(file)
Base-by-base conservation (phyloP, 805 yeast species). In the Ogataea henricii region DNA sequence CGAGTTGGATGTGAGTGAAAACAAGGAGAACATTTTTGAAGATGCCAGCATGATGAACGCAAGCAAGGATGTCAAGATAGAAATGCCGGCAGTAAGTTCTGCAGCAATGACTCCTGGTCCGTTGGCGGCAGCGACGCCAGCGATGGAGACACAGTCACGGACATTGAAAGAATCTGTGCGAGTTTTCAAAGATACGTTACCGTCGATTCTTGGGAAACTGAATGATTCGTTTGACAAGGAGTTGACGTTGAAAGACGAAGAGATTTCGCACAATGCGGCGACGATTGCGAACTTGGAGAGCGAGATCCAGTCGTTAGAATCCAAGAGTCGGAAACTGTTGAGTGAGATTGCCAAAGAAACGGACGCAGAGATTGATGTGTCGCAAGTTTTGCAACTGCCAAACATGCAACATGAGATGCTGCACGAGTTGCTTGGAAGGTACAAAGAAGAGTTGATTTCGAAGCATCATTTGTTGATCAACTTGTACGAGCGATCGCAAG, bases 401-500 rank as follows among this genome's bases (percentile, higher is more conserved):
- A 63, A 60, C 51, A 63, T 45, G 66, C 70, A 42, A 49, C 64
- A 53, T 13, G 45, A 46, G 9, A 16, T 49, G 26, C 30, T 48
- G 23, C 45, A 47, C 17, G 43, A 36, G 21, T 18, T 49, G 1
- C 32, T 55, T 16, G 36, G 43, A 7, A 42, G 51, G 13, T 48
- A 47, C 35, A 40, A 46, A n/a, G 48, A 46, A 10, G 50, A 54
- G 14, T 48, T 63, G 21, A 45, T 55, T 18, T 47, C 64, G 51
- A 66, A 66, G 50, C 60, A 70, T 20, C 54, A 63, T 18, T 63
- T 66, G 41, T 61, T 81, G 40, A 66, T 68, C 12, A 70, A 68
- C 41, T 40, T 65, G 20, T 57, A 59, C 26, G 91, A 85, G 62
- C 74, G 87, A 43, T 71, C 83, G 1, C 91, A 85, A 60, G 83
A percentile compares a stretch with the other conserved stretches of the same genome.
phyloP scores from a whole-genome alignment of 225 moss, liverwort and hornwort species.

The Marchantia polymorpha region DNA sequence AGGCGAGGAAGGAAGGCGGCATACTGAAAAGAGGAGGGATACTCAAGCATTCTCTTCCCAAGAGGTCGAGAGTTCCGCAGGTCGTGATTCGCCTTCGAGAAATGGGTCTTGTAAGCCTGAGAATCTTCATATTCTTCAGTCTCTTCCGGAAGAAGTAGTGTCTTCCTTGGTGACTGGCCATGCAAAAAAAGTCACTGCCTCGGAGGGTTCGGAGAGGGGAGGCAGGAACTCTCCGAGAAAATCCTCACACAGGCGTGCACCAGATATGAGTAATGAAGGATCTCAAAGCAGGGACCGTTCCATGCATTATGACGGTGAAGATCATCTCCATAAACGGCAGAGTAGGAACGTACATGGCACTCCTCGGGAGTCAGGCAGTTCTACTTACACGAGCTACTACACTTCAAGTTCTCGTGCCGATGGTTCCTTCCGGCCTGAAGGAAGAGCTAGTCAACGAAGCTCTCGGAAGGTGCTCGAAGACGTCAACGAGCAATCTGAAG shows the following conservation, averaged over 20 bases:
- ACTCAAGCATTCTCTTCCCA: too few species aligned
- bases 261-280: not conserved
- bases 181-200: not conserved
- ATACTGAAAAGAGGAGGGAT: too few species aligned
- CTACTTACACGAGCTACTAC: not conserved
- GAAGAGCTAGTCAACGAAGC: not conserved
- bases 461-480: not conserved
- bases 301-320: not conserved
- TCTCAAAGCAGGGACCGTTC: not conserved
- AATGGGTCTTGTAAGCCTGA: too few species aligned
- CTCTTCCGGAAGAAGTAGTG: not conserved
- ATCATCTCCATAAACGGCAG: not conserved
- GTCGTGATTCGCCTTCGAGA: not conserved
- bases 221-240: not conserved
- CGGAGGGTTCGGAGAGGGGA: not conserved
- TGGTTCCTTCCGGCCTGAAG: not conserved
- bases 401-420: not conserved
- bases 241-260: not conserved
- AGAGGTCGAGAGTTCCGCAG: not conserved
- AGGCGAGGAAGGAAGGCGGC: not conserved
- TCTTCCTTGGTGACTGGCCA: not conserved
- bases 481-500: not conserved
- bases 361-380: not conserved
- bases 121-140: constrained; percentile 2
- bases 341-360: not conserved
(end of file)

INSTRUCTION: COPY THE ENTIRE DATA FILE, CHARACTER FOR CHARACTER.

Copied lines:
Base-by-base conservation (phyloP, 805 yeast species). In the Ogataea henricii region DNA sequence CGAGTTGGATGTGAGTGAAAACAAGGAGAACATTTTTGAAGATGCCAGCATGATGAACGCAAGCAAGGATGTCAAGATAGAAATGCCGGCAGTAAGTTCTGCAGCAATGACTCCTGGTCCGTTGGCGGCAGCGACGCCAGCGATGGAGACACAGTCACGGACATTGAAAGAATCTGTGCGAGTTTTCAAAGATACGTTACCGTCGATTCTTGGGAAACTGAATGATTCGTTTGACAAGGAGTTGACGTTGAAAGACGAAGAGATTTCGCACAATGCGGCGACGATTGCGAACTTGGAGAGCGAGATCCAGTCGTTAGAATCCAAGAGTCGGAAACTGTTGAGTGAGATTGCCAAAGAAACGGACGCAGAGATTGATGTGTCGCAAGTTTTGCAACTGCCAAACATGCAACATGAGATGCTGCACGAGTTGCTTGGAAGGTACAAAGAAGAGTTGATTTCGAAGCATCATTTGTTGATCAACTTGTACGAGCGATCGCAAG, bases 401-500 rank as follows among this genome's bases (percentile, higher is more conserved):
- A 63, A 60, C 51, A 63, T 45, G 66, C 70, A 42, A 49, C 64
- A 53, T 13, G 45, A 46, G 9, A 16, T 49, G 26, C 30, T 48
- G 23, C 45, A 47, C 17, G 43, A 36, G 21, T 18, T 49, G 1
- C 32, T 55, T 16, G 36, G 43, A 7, A 42, G 51, G 13, T 48
- A 47, C 35, A 40, A 46, A n/a, G 48, A 46, A 10, G 50, A 54
- G 14, T 48, T 63, G 21, A 45, T 55, T 18, T 47, C 64, G 51
- A 66, A 66, G 50, C 60, A 70, T 20, C 54, A 63, T 18, T 63
- T 66, G 41, T 61, T 81, G 40, A 66, T 68, C 12, A 70, A 68
- C 41, T 40, T 65, G 20, T 57, A 59, C 26, G 91, A 85, G 62
- C 74, G 87, A 43, T 71, C 83, G 1, C 91, A 85, A 60, G 83
A percentile compares a stretch with the other conserved stretches of the same genome.
phyloP scores from a whole-genome alignment of 225 moss, liverwort and hornwort species.

The Marchantia polymorpha region DNA sequence AGGCGAGGAAGGAAGGCGGCATACTGAAAAGAGGAGGGATACTCAAGCATTCTCTTCCCAAGAGGTCGAGAGTTCCGCAGGTCGTGATTCGCCTTCGAGAAATGGGTCTTGTAAGCCTGAGAATCTTCATATTCTTCAGTCTCTTCCGGAAGAAGTAGTGTCTTCCTTGGTGACTGGCCATGCAAAAAAAGTCACTGCCTCGGAGGGTTCGGAGAGGGGAGGCAGGAACTCTCCGAGAAAATCCTCACACAGGCGTGCACCAGATATGAGTAATGAAGGATCTCAAAGCAGGGACCGTTCCATGCATTATGACGGTGAAGATCATCTCCATAAACGGCAGAGTAGGAACGTACATGGCACTCCTCGGGAGTCAGGCAGTTCTACTTACACGAGCTACTACACTTCAAGTTCTCGTGCCGATGGTTCCTTCCGGCCTGAAGGAAGAGCTAGTCAACGAAGCTCTCGGAAGGTGCTCGAAGACGTCAACGAGCAATCTGAAG shows the following conservation, averaged over 20 bases:
- ACTCAAGCATTCTCTTCCCA: too few species aligned
- bases 261-280: not conserved
- bases 181-200: not conserved
- ATACTGAAAAGAGGAGGGAT: too few species aligned
- CTACTTACACGAGCTACTAC: not conserved
- GAAGAGCTAGTCAACGAAGC: not conserved
- bases 461-480: not conserved
- bases 301-320: not conserved
- TCTCAAAGCAGGGACCGTTC: not conserved
- AATGGGTCTTGTAAGCCTGA: too few species aligned
- CTCTTCCGGAAGAAGTAGTG: not conserved
- ATCATCTCCATAAACGGCAG: not conserved
- GTCGTGATTCGCCTTCGAGA: not conserved
- bases 221-240: not conserved
- CGGAGGGTTCGGAGAGGGGA: not conserved
- TGGTTCCTTCCGGCCTGAAG: not conserved
- bases 401-420: not conserved
- bases 241-260: not conserved
- AGAGGTCGAGAGTTCCGCAG: not conserved
- AGGCGAGGAAGGAAGGCGGC: not conserved
- TCTTCCTTGGTGACTGGCCA: not conserved
- bases 481-500: not conserved
- bases 361-380: not conserved
- bases 121-140: constrained; percentile 2
- bases 341-360: not conserved